Over a third (37%) in the NFCS data said they could not come up with $2,000 to meet an emergency within a month, while over half (53%) said they could not save three months of expenses. Recent research from the Federal Reserve also highlighted the severity of this problem, with many Americans indicating they could not easily come up with even $400 for an unexpected expense.

Lusardi expects the current crisis and level of layoffs to exacerbate the challenges for Americans who lack savings and liquid assets, especially since many younger Americans work in industries hard hit by the crisis, including the service industry and tourism. One new study found close to 40% of Americans overall can’t last a month on savings; 20% not even beyond two weeks.

“It is no surprise we are letting people withdraw from retirement accounts,” Lusardi said. “We’ve gotten so used to thinking people dont have savings and we don’t realize how important it is for the stability of the economy and wellbeing of people. If you look at people who do well, it is the older population, with a safe and secure income, people at the peak of wealth accumulation.”

What can be done in the workplace

The millennial financial crisis is a combination of not having better options and not knowing enough about finance. While the study showed close to two-thirds convinced they had a high level of financial knowledge, it also showed a high failure rate in answering three basic financial literacy questions.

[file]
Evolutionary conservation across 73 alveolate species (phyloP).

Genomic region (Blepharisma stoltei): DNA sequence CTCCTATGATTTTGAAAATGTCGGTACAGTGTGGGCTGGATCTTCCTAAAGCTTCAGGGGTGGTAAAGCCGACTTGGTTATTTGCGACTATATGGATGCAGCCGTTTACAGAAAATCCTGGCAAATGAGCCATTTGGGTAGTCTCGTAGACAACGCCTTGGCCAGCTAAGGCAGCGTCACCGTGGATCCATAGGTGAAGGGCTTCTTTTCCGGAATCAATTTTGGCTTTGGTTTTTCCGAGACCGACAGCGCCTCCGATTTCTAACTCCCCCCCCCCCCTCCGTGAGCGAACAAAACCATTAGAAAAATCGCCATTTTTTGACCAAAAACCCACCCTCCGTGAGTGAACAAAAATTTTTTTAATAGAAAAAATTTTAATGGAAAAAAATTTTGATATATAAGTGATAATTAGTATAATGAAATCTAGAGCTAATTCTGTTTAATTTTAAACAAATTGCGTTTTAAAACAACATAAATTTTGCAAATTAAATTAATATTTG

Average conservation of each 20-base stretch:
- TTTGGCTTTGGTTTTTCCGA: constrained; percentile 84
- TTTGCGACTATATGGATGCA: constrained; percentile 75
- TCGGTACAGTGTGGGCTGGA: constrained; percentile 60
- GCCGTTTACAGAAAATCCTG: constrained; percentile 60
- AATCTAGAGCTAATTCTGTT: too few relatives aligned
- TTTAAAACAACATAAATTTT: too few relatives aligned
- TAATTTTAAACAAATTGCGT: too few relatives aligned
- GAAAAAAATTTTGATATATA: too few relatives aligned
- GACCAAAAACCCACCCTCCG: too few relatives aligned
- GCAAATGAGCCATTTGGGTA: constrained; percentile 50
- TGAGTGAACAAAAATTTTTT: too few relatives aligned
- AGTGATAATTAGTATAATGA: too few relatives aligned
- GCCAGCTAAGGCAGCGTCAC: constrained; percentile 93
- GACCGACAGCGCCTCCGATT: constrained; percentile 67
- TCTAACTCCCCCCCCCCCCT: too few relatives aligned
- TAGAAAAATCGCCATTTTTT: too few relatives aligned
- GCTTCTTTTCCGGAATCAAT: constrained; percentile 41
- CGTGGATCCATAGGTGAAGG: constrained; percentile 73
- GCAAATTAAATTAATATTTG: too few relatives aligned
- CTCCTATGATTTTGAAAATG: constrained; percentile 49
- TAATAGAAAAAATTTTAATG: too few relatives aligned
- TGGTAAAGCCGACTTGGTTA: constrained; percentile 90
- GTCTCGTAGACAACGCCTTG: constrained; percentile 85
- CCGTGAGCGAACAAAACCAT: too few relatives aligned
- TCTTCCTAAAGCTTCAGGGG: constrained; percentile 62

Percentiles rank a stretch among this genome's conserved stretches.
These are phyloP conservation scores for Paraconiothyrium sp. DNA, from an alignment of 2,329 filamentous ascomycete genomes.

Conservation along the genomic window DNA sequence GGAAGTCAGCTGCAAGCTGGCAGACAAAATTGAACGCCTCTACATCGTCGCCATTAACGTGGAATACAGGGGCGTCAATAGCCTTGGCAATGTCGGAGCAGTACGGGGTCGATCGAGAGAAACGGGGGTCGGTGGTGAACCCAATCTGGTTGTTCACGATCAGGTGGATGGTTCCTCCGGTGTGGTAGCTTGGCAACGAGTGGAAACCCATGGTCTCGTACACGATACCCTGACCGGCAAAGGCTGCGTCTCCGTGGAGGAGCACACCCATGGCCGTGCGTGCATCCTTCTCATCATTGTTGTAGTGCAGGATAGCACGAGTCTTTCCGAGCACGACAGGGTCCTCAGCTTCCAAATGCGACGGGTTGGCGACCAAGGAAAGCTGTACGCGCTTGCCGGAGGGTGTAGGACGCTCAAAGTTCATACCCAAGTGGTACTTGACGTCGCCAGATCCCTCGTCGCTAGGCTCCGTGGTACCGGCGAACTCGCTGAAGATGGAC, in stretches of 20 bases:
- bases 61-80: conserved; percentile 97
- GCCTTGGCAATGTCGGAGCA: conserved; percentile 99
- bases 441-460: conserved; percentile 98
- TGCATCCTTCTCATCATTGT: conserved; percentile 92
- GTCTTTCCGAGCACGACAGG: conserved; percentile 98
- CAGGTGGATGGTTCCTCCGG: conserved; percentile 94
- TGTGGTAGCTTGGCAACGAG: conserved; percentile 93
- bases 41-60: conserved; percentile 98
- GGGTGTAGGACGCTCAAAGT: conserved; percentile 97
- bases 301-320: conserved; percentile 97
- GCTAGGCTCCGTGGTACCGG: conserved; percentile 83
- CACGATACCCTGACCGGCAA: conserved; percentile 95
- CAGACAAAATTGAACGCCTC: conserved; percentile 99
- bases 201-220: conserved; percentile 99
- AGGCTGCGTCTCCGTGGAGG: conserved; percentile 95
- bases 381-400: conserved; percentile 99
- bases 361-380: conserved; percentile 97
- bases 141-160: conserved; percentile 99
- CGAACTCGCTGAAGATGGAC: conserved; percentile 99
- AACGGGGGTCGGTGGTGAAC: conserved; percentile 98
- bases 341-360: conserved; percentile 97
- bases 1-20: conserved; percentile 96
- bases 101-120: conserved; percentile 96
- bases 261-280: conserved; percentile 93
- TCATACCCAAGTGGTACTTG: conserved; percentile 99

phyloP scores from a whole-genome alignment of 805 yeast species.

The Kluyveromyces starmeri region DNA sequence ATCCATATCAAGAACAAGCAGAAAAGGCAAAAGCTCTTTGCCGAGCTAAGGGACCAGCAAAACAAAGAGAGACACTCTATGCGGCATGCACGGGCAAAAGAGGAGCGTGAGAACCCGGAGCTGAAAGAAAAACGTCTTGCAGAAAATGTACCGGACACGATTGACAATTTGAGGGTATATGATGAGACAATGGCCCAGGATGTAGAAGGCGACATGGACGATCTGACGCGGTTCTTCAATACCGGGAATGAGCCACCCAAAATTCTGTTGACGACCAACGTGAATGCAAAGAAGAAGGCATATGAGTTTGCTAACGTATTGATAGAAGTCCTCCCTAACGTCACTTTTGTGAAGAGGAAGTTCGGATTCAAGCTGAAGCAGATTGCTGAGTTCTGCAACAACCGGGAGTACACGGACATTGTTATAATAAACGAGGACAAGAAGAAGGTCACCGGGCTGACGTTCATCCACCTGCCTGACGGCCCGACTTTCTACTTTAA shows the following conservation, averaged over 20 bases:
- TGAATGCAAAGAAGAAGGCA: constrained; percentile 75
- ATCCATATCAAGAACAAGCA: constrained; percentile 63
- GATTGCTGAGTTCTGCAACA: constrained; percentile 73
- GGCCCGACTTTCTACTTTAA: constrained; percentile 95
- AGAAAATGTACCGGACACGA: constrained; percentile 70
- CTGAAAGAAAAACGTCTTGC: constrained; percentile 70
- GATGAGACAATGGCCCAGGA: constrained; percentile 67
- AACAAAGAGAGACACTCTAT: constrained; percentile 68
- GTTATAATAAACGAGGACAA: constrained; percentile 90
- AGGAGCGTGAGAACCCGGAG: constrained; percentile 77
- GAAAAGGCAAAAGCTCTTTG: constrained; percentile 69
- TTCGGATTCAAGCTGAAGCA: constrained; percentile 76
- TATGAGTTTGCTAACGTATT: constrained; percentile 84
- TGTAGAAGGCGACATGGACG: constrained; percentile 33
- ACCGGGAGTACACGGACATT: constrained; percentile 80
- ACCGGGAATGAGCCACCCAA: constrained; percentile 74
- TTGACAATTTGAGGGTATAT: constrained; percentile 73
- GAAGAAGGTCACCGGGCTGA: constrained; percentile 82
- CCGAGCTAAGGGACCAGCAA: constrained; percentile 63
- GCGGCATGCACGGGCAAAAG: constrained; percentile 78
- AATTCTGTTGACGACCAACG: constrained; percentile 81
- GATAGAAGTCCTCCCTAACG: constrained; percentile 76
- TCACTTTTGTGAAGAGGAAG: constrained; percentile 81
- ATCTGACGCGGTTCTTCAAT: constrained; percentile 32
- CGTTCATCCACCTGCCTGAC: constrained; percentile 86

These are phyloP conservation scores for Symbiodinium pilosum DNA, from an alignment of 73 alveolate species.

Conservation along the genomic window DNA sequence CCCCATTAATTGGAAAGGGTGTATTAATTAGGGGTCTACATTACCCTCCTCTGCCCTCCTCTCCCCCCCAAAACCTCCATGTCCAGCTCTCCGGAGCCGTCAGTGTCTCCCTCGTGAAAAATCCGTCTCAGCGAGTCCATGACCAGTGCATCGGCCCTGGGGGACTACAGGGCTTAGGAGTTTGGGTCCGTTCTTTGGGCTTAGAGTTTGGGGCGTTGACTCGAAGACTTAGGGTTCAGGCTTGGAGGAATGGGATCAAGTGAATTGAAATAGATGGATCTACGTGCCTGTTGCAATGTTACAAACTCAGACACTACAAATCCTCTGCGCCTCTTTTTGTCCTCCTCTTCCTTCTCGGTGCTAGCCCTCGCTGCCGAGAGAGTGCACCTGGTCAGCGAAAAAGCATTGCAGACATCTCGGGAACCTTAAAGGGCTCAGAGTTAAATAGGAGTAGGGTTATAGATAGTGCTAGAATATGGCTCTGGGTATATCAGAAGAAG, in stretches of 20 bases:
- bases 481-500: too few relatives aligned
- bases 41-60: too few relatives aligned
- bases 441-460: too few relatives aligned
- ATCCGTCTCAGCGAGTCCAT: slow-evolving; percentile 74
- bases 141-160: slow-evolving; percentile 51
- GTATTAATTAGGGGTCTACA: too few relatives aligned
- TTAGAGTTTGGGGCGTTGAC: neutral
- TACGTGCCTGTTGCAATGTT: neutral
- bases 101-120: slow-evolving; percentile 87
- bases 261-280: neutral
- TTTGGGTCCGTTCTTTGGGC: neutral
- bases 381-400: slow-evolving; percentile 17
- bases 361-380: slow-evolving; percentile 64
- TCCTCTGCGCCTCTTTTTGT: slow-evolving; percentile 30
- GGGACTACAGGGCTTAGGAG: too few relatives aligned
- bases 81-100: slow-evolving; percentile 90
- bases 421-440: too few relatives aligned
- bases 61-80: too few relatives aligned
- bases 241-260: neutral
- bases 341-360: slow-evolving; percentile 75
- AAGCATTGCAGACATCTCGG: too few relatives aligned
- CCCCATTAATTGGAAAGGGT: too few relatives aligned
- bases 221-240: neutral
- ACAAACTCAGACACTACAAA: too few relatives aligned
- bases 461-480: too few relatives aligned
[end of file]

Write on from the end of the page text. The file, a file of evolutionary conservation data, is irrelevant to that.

Lusardi said in every financial behavior documented in the data there is evidence of millennials exhausting all their options, as well as not knowing better ways to manage issues like debt, from credit cards to student loan balances.

“They’re financial literacy is staggeringly low,” she said.

While personal finance and economic education is occurring at younger ages and in more states across the U.S., one of Lusardi’s chief recommendations after reviewing the data is focused on the workplace. She believes workplace education about finances will be key if we are to keep millennials from falling even further behind.

“We need a wake-up call about young people just not being on solid footing. Not having a solid financial foundation,” she said. “People should have learned having watched the 2008 crisis, and should have done better. … This is the generation that will carry us forward and they need to be on a much stronger financial footing, and we need to equip them better,” Lusardi said. 

Financial education programs tailored to the needs of young workers could play a crucial role in supporting financial decision making and helping them build financial resilience. Employers should consider implementing financial wellness programs targeted to millennial employees, she concluded in her analysis of the data and recommendations.

“Effective workplace financial wellness programs include financial checkups, accessible and customized content, and cover a broad range of personal finance topics. A financially strong and healthy workforce provides the foundation for empowered and resilient communities,” Lusardi wrote.

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Disclosure: NBCUniversal and Comcast Ventures are investors in Acorns.